The Poverty Learning Series is a robust and well-rounded learning experience, available for CASA/GAL staff and volunteers, to become more knowledgeable on the relationship between poverty and child abuse and neglect, and the resources available to the children and families we serve. The series features a number of resources and learning opportunities for staff and volunteers that will be rolled out over the next nine months.
On Thursday, Oct. 7 (9 -10 a.m. PT | 12 -1 p.m. ET) we launch the first in the Poverty Learning Series webinar program – The Relationship Between Poverty and Child Welfare and the Role of Interventions with Dr. Jessica Pac (University of Wisconsin-Madison School of Social Work.) A growing evidence base suggests that early childhood poverty, income, and employment might be a root cause of involvement with child protective services. As young children stand to benefit the most from early intervention, these findings imply that income relief might increase child safety as well.
After describing the historical trends in poverty, income, and employment, we will examine more closely the growing body of empirical and theoretical scientific literature and the specific policies and interventions that provide the scaffolding for universal maltreatment prevention. Register here.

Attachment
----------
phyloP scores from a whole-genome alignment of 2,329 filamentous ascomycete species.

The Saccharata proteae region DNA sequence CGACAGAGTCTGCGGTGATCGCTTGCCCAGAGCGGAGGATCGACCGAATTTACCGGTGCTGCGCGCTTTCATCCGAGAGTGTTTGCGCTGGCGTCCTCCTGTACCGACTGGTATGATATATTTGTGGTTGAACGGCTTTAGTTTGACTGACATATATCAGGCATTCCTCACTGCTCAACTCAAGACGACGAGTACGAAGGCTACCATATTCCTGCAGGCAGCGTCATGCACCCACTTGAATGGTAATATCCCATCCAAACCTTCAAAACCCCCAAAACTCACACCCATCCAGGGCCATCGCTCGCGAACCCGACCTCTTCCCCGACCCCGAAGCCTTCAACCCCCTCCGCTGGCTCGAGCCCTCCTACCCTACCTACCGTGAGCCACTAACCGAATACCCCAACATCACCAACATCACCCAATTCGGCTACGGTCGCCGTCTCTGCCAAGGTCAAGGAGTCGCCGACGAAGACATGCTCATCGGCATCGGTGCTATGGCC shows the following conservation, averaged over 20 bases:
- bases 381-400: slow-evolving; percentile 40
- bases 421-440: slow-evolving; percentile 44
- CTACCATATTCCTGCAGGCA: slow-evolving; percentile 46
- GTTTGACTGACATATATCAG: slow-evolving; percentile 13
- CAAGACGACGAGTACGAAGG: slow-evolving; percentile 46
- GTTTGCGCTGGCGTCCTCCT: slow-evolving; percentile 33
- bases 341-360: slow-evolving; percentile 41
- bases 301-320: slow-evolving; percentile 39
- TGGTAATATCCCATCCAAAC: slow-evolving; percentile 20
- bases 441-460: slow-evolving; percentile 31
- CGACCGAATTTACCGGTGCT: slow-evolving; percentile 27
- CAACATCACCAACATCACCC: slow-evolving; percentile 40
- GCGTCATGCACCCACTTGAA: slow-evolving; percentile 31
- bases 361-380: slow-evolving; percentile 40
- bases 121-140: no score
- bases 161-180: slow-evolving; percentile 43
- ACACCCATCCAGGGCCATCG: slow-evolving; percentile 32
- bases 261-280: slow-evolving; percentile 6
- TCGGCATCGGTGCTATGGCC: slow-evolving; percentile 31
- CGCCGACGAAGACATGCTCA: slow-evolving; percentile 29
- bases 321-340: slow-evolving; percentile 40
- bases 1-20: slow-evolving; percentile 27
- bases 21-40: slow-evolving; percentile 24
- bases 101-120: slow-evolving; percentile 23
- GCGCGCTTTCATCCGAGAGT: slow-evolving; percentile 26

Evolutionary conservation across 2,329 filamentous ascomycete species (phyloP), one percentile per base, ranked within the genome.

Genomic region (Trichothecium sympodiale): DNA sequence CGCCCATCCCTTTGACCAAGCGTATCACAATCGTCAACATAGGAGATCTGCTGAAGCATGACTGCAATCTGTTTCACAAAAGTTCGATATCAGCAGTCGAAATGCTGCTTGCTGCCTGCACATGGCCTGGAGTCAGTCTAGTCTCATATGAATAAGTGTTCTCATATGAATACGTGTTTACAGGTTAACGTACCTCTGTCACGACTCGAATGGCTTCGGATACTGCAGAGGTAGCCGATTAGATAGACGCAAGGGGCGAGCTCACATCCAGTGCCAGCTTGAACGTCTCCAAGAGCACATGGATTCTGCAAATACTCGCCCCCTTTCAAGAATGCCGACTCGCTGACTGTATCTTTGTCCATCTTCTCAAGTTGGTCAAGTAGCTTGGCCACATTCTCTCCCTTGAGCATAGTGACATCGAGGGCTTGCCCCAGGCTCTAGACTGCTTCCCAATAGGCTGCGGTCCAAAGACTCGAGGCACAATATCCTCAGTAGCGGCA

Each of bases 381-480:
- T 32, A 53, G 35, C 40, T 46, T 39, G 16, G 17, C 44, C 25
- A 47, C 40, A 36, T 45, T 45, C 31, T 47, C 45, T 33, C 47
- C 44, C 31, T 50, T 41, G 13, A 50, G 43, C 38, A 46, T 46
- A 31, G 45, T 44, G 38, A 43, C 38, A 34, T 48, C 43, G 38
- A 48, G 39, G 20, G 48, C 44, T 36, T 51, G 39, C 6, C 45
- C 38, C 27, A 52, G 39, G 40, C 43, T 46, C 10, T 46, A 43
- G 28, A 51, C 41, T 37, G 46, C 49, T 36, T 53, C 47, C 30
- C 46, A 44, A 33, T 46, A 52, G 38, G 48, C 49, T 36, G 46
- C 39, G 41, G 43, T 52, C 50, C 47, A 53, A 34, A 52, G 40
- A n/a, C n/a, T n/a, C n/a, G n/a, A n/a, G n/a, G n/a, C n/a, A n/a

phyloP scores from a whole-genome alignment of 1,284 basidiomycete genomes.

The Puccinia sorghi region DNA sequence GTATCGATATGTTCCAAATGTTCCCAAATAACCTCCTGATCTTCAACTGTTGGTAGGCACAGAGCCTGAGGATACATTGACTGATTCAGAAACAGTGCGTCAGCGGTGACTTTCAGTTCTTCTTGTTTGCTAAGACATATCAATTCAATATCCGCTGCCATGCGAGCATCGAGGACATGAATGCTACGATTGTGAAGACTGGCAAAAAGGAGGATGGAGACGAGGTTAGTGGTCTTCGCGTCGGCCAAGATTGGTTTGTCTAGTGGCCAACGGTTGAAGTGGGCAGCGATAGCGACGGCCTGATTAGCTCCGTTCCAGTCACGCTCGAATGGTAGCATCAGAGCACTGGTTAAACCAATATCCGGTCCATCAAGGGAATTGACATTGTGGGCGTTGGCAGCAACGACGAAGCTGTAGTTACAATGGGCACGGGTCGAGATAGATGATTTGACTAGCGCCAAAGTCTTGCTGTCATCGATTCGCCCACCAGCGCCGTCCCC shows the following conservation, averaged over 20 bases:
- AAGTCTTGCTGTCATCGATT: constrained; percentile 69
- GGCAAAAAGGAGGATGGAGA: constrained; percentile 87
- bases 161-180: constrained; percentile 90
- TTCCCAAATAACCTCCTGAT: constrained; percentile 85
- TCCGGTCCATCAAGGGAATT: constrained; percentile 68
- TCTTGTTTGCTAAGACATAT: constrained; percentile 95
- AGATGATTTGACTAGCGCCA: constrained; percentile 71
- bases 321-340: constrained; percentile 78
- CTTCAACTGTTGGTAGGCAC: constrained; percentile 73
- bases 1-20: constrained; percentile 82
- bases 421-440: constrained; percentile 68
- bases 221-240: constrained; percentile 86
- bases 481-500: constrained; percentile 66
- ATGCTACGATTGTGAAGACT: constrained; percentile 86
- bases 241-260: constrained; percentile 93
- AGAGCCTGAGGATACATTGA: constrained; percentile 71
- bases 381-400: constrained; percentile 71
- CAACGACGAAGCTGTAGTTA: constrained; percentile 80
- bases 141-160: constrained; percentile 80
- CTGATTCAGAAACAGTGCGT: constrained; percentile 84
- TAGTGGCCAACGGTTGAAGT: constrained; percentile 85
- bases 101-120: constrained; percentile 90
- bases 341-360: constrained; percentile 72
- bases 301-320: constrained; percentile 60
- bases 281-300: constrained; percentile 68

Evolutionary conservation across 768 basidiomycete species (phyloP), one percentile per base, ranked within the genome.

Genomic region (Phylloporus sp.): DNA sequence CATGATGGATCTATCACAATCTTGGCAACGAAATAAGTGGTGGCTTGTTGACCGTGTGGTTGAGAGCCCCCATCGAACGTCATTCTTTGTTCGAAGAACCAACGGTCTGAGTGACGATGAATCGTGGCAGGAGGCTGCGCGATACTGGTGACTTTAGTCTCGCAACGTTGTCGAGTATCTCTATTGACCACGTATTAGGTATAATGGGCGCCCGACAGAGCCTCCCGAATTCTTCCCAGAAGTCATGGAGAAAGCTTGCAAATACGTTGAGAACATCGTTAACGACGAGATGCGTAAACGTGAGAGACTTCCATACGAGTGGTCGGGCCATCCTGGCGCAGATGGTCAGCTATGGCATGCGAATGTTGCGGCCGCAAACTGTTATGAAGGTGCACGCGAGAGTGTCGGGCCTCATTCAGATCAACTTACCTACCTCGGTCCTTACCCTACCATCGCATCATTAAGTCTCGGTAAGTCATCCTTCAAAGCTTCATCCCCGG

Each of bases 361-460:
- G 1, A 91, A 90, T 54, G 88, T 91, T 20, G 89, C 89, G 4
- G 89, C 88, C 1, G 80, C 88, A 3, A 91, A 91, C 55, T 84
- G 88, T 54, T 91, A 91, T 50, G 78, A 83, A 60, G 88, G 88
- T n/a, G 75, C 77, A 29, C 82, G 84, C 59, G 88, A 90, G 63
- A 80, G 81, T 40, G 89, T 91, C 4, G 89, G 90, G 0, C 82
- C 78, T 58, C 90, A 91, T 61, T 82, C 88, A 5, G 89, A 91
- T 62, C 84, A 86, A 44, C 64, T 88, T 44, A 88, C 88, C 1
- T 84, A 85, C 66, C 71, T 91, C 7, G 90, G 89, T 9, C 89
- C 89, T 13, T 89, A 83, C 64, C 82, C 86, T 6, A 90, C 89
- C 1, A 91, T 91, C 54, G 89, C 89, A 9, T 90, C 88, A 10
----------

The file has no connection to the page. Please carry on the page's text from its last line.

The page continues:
Still Time to Register: Poverty Learning Series Book Club
The first reading in the series is “Poorly Understood: What America Gets Wrong about Poverty” by Mark Robert Rank, Lawrence M. Eppard, and Heather E. Bullock
Description: Few topics have as many myths, stereotypes, and misperceptions surrounding them as that of poverty in America. The poor have been badly misunderstood since the beginnings of the country, with the rhetoric only ratcheting up in recent times. In “Poorly Understood: What America Gets Wrong about Poverty” Mark Robert Rank, Lawrence M. Eppard, and Heather E. Bullock powerfully demonstrate that the realities of poverty are much different than the myths; indeed in many ways they are more disturbing. The idealized image of American society is one of abundant opportunities, with hard work being rewarded by economic prosperity. What if hard work does not necessarily lead to economic well-being? What if the reasons for poverty are largely beyond the control of individuals? And if all of the evidence necessary to disprove these myths has been readily available for years, why do they remain so stubbornly pervasive?
Poorly Understood: What America Gets Wrong About Poverty
When: Sept. 19 – Oct. 26
Independent reading: Sept. 19 – Oct. 16
Facilitated small group discussions: Week of Oct. 18
Live author event: Oct. 26 (please note: this event is not recorded and will not be available for playback at a future date)
Moving from this foundation-setting work, future books in the series will take us to a place of deeper learning around specific topics under the poverty umbrella. The remaining books in the series include: “The Lines Between Us: Two Families and a Quest to Cross Baltimore’s Racial Divide” by Lawrence Lanahan; “Maid: Hard Work, Low Pay, and a Mother's Will to Survive” by Stephanie Land; and “Halfway Home: Race, Punishment, and the Afterlife of Mass Incarceration” by Dr. Reuben Miller.